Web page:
10 April 2020

What’s it like to run an adventure race?

June 7, 2010

Fancy trying something a little bit different? Adventure races have it all, including map reading and the required ability to change a tyre at speed as Rachael Woolston discovered..

adventure-racing-1When you regularly run races it doesn’t take long before your fitness progresses and you begin to seek bigger challenges; a 5k becomes a 10k, which becomes a half marathon or even marathon. But where do you go next?

Many people switch to triathlons for training variety but I was looking for a new challenge which would mirror the cross training principles of triathlons and combine it with the fun of competing in a team. Step into the breach, Adventure racing.

With its mix of off road running, mountain biking and kayaking, adventure racing offers a more rugged event, combined with the fun of training and competing in a team. Or that’s what we thought when my team of novices entered our first adventure race, the Questars Q2 The Quest Challenge in the Isle of Purbeck in Dorset over the weekend of April 24-25th.

We awoke to a bitterly cold morning on Saturday, and nervously gulped down porridge with nuts and dried fruit to help fuel the day. It comprised 3 hours of trail running with the additional task of having to navigate to check points to pick up points, followed by 2/12 hours of biking and kayaking, and a 75min night run stage. We’d sleep that night but faced a four hour stage of mixed challenges on the Sunday. Points would be accrued throughout the race according to checkpoints visited.


To say we felt ill prepared would be an understatement. Our team training, due to work and social commitments had comprised just two long runs, a bike ride and kayak. But no map reading, a crucial oversight considering only one of us was confident around a map. But we weren’t the only nervous first timers.

There were 100 teams competing, ranging from solo teams to four member teams. It was a friendly atmosphere with a mixture of corporate teams, friends and a few real pros. But what we all shared was a love of the outdoors, being active and having fun.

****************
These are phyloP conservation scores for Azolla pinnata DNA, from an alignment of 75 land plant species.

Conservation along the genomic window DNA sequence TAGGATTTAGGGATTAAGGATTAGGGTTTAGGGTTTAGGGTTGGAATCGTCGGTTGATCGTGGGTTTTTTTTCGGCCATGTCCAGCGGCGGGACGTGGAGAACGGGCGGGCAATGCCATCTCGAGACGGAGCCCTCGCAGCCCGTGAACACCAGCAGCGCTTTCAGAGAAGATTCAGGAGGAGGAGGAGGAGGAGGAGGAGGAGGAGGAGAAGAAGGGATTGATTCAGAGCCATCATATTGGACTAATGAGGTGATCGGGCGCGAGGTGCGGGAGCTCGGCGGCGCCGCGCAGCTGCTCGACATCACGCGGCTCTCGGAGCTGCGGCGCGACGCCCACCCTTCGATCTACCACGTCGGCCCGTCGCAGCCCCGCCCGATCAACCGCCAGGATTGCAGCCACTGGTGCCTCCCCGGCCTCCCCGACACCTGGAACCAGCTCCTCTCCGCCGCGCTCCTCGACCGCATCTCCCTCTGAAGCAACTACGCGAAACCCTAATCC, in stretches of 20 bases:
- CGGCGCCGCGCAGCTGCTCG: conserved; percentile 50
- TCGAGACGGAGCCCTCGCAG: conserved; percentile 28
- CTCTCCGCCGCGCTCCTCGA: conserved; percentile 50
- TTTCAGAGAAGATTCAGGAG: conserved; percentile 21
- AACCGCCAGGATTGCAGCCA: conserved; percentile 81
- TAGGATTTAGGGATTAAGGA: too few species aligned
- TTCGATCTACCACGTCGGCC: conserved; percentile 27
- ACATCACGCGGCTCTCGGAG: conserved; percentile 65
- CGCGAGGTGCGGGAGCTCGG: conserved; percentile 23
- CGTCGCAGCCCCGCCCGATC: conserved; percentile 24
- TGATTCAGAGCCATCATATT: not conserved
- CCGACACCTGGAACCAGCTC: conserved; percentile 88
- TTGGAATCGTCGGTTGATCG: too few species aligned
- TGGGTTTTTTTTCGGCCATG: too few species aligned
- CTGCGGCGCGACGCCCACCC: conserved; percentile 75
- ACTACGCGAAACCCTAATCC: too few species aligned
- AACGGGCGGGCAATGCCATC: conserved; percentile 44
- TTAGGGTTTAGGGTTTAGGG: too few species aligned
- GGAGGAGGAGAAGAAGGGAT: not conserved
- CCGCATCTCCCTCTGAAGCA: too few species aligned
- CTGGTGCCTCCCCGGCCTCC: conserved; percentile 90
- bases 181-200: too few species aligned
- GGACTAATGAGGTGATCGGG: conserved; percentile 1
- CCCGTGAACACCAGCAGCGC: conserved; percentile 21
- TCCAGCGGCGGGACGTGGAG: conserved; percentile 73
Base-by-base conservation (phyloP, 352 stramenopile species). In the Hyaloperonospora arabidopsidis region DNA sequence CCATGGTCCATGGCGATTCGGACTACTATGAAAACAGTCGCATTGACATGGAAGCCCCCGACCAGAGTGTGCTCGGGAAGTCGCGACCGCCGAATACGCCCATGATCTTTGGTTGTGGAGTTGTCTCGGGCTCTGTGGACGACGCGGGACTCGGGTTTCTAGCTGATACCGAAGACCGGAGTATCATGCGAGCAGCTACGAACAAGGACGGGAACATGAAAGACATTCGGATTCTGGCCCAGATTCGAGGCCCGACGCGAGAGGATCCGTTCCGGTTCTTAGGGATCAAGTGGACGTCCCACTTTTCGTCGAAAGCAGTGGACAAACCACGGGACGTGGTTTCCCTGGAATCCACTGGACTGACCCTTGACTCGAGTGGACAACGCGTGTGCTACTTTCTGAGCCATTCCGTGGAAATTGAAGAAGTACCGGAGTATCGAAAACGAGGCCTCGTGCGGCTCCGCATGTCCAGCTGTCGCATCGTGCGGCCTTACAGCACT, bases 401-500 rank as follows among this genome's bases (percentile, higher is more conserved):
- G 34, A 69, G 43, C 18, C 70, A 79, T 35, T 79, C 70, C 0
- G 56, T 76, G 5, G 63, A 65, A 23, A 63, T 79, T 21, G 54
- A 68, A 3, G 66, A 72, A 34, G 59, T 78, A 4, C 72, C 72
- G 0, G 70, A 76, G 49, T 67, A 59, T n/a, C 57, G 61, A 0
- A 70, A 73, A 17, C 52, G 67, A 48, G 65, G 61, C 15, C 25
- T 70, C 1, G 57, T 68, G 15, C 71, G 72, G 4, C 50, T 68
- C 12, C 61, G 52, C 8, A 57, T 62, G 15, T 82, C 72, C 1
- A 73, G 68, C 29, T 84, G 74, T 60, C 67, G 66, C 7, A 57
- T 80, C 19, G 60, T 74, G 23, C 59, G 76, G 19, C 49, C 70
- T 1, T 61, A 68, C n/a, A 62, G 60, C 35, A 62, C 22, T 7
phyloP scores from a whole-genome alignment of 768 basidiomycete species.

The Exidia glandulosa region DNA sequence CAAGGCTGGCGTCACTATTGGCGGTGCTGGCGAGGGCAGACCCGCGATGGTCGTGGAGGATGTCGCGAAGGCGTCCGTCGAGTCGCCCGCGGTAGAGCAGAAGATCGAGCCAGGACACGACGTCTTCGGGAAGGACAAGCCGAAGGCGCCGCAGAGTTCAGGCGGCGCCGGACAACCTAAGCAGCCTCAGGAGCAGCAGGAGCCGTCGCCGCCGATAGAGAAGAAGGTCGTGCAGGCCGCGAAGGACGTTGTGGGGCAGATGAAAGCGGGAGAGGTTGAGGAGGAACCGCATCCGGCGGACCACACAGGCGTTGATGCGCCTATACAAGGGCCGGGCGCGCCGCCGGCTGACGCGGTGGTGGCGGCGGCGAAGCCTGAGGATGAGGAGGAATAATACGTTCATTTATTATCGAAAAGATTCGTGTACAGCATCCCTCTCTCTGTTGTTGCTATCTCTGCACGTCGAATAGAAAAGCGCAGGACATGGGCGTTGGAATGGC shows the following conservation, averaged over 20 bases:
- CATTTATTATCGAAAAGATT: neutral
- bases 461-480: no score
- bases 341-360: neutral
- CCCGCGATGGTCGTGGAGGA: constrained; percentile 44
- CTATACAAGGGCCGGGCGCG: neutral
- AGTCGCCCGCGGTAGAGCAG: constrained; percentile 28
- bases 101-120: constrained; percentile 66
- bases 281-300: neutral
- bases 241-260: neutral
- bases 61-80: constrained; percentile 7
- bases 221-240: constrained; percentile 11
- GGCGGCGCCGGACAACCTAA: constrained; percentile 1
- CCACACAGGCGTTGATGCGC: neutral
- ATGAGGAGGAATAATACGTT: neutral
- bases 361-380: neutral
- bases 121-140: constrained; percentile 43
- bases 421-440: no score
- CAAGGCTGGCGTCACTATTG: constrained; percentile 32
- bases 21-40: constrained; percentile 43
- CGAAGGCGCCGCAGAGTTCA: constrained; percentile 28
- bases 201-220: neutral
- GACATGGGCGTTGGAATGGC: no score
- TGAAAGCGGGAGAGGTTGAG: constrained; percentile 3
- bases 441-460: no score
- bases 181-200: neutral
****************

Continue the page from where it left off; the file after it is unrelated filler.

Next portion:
After breakfast, as the sun rose over the stunning Dorset countryside melting away the cold we met in the event tent for a briefing. Here we were given ‘stage notes’ to use alongside a map which marked out the various checkpoints. The stage notes provided clues such as ‘by the finger post north of the track.’ One member of each team had to wear a sensor around their neck, which when touched to a checkpoint recorded that we had been there and at what time .

We set off at 9.30 with Aleks, the designated map reader. It felt odd running off in one direction as other teams went off in the opposite direction. But that’s all part of the psychology of adventure racing. Do you stick to your route or start questioning either your map reading or strategy?


Thankfully, our game plan for the first stage, to go for lots of low value checkpoints nearby to conserve our energy seemed to work out. Although, having been concentrating on the maps and the amazing scenery none of us felt like we’d been running for as long as we actually had. We arrived back into camp congratulating ourselves on our first stage only to commit our first mistake.

Treating an adventure race like you’re on a camping trip doesn’t work. AS our neighbours broke open Tupperware with ready made pasta salads to fuel up in time for the next stage, we sat down to make our lunch. It meant that we started the saddles and paddles stage not having digested our food.

ON top of that, it was immediately obviously that this was harder strategy wise. We were given just a 30minute window for our kayak stage so we had to judge how far we could get on our bike and leave ourselves time to get to the water. Mistake number two.